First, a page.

They hailed him as the monarch of pure Faith,
And said: "Thou shalt avenge thy father thus;
Be ever happy and victorious."

How Jahn came to Kai Khusrau with an Embassage from Afrasiyab

The next day when the sun rose o'er the hills,
And set its golden lantern in the sky,
There went up from the hold a mighty shout,
Which caused Khusrau to ponder. Thereupon
The portal of the hold was opened wide,
And then the mystery was unveiled, for Jahn
Came with ten cavaliers, all men of wisdom,
Estate, and knowledge, to the royal entry,
And there alighted with the other nobles.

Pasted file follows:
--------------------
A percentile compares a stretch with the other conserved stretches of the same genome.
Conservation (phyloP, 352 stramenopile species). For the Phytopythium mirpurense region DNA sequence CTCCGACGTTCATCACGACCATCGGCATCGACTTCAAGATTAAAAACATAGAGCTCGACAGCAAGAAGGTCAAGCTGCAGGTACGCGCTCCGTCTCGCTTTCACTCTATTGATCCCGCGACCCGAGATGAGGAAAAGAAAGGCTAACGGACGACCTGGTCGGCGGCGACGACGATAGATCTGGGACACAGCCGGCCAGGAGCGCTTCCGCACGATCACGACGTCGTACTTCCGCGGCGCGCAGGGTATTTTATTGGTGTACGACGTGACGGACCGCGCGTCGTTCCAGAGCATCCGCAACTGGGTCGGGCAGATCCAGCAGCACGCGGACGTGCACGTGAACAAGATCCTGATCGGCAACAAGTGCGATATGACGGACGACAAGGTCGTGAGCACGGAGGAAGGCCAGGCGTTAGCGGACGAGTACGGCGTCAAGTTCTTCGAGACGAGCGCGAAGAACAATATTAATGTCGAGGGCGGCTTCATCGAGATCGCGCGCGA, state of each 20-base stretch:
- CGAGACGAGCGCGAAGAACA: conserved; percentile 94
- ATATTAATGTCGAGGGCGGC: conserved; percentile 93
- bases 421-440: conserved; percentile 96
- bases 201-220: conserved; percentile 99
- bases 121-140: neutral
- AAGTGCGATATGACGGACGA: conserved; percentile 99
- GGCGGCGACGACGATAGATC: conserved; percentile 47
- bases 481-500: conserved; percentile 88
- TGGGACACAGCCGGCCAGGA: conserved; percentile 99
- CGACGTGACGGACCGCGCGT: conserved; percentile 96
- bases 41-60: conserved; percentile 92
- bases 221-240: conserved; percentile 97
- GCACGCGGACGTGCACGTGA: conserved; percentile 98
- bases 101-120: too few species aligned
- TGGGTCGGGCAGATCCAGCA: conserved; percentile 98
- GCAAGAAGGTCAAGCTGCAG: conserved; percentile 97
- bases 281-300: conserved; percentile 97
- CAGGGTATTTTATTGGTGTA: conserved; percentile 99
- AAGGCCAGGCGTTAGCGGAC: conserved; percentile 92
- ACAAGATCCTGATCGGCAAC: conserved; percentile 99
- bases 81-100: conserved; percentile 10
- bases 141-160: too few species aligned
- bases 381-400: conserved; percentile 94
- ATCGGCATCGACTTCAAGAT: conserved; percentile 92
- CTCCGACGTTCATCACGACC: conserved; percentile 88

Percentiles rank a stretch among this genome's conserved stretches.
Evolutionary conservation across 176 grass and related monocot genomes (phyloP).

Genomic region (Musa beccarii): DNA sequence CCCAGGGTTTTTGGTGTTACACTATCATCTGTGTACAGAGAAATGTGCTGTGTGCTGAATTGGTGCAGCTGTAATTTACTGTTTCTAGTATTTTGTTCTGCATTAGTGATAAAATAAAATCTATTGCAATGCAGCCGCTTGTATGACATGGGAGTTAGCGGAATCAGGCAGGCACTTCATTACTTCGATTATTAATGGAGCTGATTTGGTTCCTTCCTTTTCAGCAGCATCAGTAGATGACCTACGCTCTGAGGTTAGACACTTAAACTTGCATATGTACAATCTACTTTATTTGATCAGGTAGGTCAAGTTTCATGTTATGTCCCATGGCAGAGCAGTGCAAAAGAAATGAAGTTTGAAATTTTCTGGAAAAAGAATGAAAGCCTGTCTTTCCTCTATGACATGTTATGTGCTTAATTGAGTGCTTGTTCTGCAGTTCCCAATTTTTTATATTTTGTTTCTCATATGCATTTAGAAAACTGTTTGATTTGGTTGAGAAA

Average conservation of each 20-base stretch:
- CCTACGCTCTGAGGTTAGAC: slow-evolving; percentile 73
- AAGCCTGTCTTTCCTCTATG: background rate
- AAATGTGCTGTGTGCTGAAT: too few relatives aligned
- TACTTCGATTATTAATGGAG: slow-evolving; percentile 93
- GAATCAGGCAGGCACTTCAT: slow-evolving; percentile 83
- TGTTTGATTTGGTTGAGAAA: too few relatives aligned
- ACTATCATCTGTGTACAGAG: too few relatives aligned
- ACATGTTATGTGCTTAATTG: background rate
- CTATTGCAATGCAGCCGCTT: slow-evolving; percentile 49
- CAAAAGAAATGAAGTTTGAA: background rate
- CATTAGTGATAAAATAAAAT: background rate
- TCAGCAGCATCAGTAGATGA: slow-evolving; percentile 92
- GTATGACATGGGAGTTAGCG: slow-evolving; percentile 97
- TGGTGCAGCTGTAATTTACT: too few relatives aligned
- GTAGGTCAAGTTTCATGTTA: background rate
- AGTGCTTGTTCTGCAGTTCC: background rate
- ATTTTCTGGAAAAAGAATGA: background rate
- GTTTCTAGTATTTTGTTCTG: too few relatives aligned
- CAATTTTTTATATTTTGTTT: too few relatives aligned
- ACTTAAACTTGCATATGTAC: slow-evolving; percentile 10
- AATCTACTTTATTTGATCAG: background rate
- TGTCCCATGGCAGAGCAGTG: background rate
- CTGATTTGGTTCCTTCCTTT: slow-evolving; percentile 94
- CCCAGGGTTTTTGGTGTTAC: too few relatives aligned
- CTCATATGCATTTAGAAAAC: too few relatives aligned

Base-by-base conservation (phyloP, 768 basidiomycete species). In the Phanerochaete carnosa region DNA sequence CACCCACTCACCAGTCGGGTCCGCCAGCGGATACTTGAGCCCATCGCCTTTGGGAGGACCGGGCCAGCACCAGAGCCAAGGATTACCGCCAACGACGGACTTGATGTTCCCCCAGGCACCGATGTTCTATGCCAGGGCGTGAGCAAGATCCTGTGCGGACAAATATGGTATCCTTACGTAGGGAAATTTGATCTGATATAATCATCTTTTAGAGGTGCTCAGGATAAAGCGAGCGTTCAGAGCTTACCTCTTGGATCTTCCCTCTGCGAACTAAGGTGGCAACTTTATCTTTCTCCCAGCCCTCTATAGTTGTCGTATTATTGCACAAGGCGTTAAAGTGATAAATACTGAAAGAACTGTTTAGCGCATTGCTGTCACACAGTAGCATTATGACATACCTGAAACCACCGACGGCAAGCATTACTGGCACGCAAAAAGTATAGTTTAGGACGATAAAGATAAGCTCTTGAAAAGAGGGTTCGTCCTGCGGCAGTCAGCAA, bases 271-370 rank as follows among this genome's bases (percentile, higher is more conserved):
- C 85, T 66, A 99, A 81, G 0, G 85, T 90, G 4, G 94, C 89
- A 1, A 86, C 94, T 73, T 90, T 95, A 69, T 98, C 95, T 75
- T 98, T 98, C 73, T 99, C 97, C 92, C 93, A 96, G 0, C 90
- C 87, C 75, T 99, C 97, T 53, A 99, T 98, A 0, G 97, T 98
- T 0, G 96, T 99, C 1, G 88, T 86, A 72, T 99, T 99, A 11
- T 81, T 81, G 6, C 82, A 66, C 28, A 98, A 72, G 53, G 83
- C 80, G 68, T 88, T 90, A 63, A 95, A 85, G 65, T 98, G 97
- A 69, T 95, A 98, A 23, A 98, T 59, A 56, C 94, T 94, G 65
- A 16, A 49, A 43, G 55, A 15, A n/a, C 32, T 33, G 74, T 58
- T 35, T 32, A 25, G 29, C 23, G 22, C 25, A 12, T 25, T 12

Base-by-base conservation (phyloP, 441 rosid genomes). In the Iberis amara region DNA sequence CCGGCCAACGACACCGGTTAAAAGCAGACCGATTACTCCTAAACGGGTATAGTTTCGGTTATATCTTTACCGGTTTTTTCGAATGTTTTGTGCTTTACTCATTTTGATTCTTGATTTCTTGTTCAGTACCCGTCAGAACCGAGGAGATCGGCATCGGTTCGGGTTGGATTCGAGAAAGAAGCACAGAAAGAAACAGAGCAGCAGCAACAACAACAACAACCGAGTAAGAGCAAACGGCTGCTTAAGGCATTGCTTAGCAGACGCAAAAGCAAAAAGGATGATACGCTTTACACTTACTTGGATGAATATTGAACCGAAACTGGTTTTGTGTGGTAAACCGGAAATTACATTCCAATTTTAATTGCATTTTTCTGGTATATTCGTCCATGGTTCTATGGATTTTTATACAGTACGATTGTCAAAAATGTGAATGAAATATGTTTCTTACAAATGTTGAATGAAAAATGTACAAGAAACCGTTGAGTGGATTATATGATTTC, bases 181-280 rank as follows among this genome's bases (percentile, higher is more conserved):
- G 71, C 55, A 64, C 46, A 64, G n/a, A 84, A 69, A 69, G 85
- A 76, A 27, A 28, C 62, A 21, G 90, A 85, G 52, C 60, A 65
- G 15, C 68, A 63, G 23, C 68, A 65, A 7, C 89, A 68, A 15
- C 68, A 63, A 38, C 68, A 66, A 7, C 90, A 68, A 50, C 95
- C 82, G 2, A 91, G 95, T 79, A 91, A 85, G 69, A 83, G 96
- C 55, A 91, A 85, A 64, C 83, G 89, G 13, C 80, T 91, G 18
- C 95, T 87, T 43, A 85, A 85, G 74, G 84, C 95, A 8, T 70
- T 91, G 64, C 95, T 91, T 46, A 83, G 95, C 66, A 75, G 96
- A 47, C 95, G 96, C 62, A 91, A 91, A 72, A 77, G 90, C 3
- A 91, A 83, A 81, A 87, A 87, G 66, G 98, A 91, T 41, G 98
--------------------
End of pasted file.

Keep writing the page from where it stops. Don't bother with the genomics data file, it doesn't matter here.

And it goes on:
The chamberlain went in before the Shah,
And said: "'Tis Jahn with ten more cavaliers."
The king of kings sat on the ivory throne,
And donned the crown that gladdeneth the heart,
While Manushan, the warrior, went forth,
And brought wise Jahn to audience. At his coming
The face of Kai Khusrau was tear-bedimmed.
The valiant Jahn, lost in astonishment,
Removed his royal helm and drawing nigh
Did reverence, and said: "O famous king!
Be goodness aye thy partner through the world,
Be prosperous in our land, and may the hearts
And eyes of all thy foes be rooted out.

Live ever happily and serving God,
Thou that erst stretched thy hands upon our soil !
Blest was thy sojourn, happy is thy coming,
Kind hath been all thine intercourse with us.
I bring a message from Afrasiyab,
Provided that the Shah will bear with me."
Thereat Khusrau bade bring a golden stool.
They set it 'heath that prudent man who took
His seat, recalled the message of his sire,